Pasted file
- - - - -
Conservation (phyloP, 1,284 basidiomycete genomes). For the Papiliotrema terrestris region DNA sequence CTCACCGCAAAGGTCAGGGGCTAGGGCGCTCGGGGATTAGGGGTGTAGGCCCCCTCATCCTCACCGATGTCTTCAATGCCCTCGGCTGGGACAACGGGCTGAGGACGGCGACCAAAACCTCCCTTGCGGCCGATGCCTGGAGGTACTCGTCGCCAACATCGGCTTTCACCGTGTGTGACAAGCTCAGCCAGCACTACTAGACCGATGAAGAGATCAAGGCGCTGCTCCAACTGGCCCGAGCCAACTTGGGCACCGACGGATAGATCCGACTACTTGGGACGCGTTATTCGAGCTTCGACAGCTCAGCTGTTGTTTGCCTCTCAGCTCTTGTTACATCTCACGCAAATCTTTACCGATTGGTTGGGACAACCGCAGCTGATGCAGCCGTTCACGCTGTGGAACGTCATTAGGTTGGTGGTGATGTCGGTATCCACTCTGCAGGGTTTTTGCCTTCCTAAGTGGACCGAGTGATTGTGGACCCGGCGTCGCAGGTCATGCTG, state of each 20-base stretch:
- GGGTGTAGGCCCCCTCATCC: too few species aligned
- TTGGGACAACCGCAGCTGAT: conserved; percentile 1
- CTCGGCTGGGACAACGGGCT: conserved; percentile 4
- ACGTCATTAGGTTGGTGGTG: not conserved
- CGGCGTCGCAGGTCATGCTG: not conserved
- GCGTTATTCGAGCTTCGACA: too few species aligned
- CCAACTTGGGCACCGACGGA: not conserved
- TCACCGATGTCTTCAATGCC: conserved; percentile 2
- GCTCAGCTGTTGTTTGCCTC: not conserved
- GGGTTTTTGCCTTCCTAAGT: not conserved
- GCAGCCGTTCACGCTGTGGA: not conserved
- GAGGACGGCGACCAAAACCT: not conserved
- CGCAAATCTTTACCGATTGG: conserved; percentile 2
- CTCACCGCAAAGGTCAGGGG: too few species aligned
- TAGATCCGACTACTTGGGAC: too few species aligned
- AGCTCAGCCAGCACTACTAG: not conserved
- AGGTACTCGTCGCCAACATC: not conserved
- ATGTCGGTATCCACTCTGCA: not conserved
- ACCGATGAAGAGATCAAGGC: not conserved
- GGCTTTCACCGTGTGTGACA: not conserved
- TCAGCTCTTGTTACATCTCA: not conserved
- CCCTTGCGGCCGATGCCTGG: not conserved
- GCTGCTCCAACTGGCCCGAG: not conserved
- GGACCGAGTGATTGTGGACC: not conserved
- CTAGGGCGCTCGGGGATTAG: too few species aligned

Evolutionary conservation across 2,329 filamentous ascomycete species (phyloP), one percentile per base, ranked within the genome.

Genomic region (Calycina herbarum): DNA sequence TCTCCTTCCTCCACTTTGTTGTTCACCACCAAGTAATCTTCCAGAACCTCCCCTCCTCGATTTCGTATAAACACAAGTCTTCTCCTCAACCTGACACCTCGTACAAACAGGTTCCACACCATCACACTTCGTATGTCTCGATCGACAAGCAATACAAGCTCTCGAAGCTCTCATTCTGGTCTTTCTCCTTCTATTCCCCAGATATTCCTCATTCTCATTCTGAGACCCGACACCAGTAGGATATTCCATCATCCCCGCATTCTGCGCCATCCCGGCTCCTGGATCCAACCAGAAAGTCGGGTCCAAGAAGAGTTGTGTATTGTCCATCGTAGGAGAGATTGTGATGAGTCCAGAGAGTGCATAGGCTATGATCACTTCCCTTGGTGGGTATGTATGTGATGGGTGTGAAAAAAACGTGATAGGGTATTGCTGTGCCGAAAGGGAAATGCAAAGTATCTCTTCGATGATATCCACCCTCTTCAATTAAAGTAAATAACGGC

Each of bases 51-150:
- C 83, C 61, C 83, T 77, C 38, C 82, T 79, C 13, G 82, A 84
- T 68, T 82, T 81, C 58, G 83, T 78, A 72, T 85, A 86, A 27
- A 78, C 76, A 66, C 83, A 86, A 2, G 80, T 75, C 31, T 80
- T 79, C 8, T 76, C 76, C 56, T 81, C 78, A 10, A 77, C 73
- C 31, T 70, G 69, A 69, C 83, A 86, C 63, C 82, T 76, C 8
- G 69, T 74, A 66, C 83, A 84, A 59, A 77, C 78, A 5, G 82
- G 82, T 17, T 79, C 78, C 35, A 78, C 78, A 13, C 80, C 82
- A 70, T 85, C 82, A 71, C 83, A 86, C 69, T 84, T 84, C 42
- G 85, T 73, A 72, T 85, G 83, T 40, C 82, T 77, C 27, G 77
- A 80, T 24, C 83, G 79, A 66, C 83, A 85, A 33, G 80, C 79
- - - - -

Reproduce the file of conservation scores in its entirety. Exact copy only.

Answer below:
Conservation (phyloP, 1,284 basidiomycete genomes). For the Papiliotrema terrestris region DNA sequence CTCACCGCAAAGGTCAGGGGCTAGGGCGCTCGGGGATTAGGGGTGTAGGCCCCCTCATCCTCACCGATGTCTTCAATGCCCTCGGCTGGGACAACGGGCTGAGGACGGCGACCAAAACCTCCCTTGCGGCCGATGCCTGGAGGTACTCGTCGCCAACATCGGCTTTCACCGTGTGTGACAAGCTCAGCCAGCACTACTAGACCGATGAAGAGATCAAGGCGCTGCTCCAACTGGCCCGAGCCAACTTGGGCACCGACGGATAGATCCGACTACTTGGGACGCGTTATTCGAGCTTCGACAGCTCAGCTGTTGTTTGCCTCTCAGCTCTTGTTACATCTCACGCAAATCTTTACCGATTGGTTGGGACAACCGCAGCTGATGCAGCCGTTCACGCTGTGGAACGTCATTAGGTTGGTGGTGATGTCGGTATCCACTCTGCAGGGTTTTTGCCTTCCTAAGTGGACCGAGTGATTGTGGACCCGGCGTCGCAGGTCATGCTG, state of each 20-base stretch:
- GGGTGTAGGCCCCCTCATCC: too few species aligned
- TTGGGACAACCGCAGCTGAT: conserved; percentile 1
- CTCGGCTGGGACAACGGGCT: conserved; percentile 4
- ACGTCATTAGGTTGGTGGTG: not conserved
- CGGCGTCGCAGGTCATGCTG: not conserved
- GCGTTATTCGAGCTTCGACA: too few species aligned
- CCAACTTGGGCACCGACGGA: not conserved
- TCACCGATGTCTTCAATGCC: conserved; percentile 2
- GCTCAGCTGTTGTTTGCCTC: not conserved
- GGGTTTTTGCCTTCCTAAGT: not conserved
- GCAGCCGTTCACGCTGTGGA: not conserved
- GAGGACGGCGACCAAAACCT: not conserved
- CGCAAATCTTTACCGATTGG: conserved; percentile 2
- CTCACCGCAAAGGTCAGGGG: too few species aligned
- TAGATCCGACTACTTGGGAC: too few species aligned
- AGCTCAGCCAGCACTACTAG: not conserved
- AGGTACTCGTCGCCAACATC: not conserved
- ATGTCGGTATCCACTCTGCA: not conserved
- ACCGATGAAGAGATCAAGGC: not conserved
- GGCTTTCACCGTGTGTGACA: not conserved
- TCAGCTCTTGTTACATCTCA: not conserved
- CCCTTGCGGCCGATGCCTGG: not conserved
- GCTGCTCCAACTGGCCCGAG: not conserved
- GGACCGAGTGATTGTGGACC: not conserved
- CTAGGGCGCTCGGGGATTAG: too few species aligned

Evolutionary conservation across 2,329 filamentous ascomycete species (phyloP), one percentile per base, ranked within the genome.

Genomic region (Calycina herbarum): DNA sequence TCTCCTTCCTCCACTTTGTTGTTCACCACCAAGTAATCTTCCAGAACCTCCCCTCCTCGATTTCGTATAAACACAAGTCTTCTCCTCAACCTGACACCTCGTACAAACAGGTTCCACACCATCACACTTCGTATGTCTCGATCGACAAGCAATACAAGCTCTCGAAGCTCTCATTCTGGTCTTTCTCCTTCTATTCCCCAGATATTCCTCATTCTCATTCTGAGACCCGACACCAGTAGGATATTCCATCATCCCCGCATTCTGCGCCATCCCGGCTCCTGGATCCAACCAGAAAGTCGGGTCCAAGAAGAGTTGTGTATTGTCCATCGTAGGAGAGATTGTGATGAGTCCAGAGAGTGCATAGGCTATGATCACTTCCCTTGGTGGGTATGTATGTGATGGGTGTGAAAAAAACGTGATAGGGTATTGCTGTGCCGAAAGGGAAATGCAAAGTATCTCTTCGATGATATCCACCCTCTTCAATTAAAGTAAATAACGGC

Each of bases 51-150:
- C 83, C 61, C 83, T 77, C 38, C 82, T 79, C 13, G 82, A 84
- T 68, T 82, T 81, C 58, G 83, T 78, A 72, T 85, A 86, A 27
- A 78, C 76, A 66, C 83, A 86, A 2, G 80, T 75, C 31, T 80
- T 79, C 8, T 76, C 76, C 56, T 81, C 78, A 10, A 77, C 73
- C 31, T 70, G 69, A 69, C 83, A 86, C 63, C 82, T 76, C 8
- G 69, T 74, A 66, C 83, A 84, A 59, A 77, C 78, A 5, G 82
- G 82, T 17, T 79, C 78, C 35, A 78, C 78, A 13, C 80, C 82
- A 70, T 85, C 82, A 71, C 83, A 86, C 69, T 84, T 84, C 42
- G 85, T 73, A 72, T 85, G 83, T 40, C 82, T 77, C 27, G 77
- A 80, T 24, C 83, G 79, A 66, C 83, A 85, A 33, G 80, C 79